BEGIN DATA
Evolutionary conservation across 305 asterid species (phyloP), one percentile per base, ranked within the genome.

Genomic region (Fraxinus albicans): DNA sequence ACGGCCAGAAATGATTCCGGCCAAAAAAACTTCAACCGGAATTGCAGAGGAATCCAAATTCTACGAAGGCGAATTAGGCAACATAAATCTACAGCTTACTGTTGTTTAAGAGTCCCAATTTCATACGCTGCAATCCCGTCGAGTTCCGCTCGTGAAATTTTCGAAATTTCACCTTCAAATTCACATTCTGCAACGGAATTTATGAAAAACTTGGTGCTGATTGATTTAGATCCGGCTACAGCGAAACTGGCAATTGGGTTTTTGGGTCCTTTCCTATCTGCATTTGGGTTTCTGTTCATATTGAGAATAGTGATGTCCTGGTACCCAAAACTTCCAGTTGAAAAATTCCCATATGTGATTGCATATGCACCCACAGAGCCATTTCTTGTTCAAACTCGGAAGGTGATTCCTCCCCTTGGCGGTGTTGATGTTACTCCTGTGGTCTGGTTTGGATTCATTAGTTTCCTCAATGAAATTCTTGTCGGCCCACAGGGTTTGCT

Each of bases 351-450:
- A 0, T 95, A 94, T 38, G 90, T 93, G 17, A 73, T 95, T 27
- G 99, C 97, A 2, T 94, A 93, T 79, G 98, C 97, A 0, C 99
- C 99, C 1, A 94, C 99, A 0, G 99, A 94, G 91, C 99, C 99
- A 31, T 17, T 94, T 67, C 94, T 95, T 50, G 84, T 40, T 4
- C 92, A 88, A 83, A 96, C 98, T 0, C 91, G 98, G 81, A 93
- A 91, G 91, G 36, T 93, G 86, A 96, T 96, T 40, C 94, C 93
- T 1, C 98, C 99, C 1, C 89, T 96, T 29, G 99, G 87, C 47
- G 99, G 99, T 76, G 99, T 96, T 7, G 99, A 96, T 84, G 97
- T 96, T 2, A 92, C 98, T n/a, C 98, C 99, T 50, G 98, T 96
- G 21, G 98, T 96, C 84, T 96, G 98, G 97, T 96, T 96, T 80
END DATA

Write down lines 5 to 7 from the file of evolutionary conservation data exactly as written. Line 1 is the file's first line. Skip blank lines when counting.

- G 99, C 97, A 2, T 94, A 93, T 79, G 98, C 97, A 0, C 99
- C 99, C 1, A 94, C 99, A 0, G 99, A 94, G 91, C 99, C 99
- A 31, T 17, T 94, T 67, C 94, T 95, T 50, G 84, T 40, T 4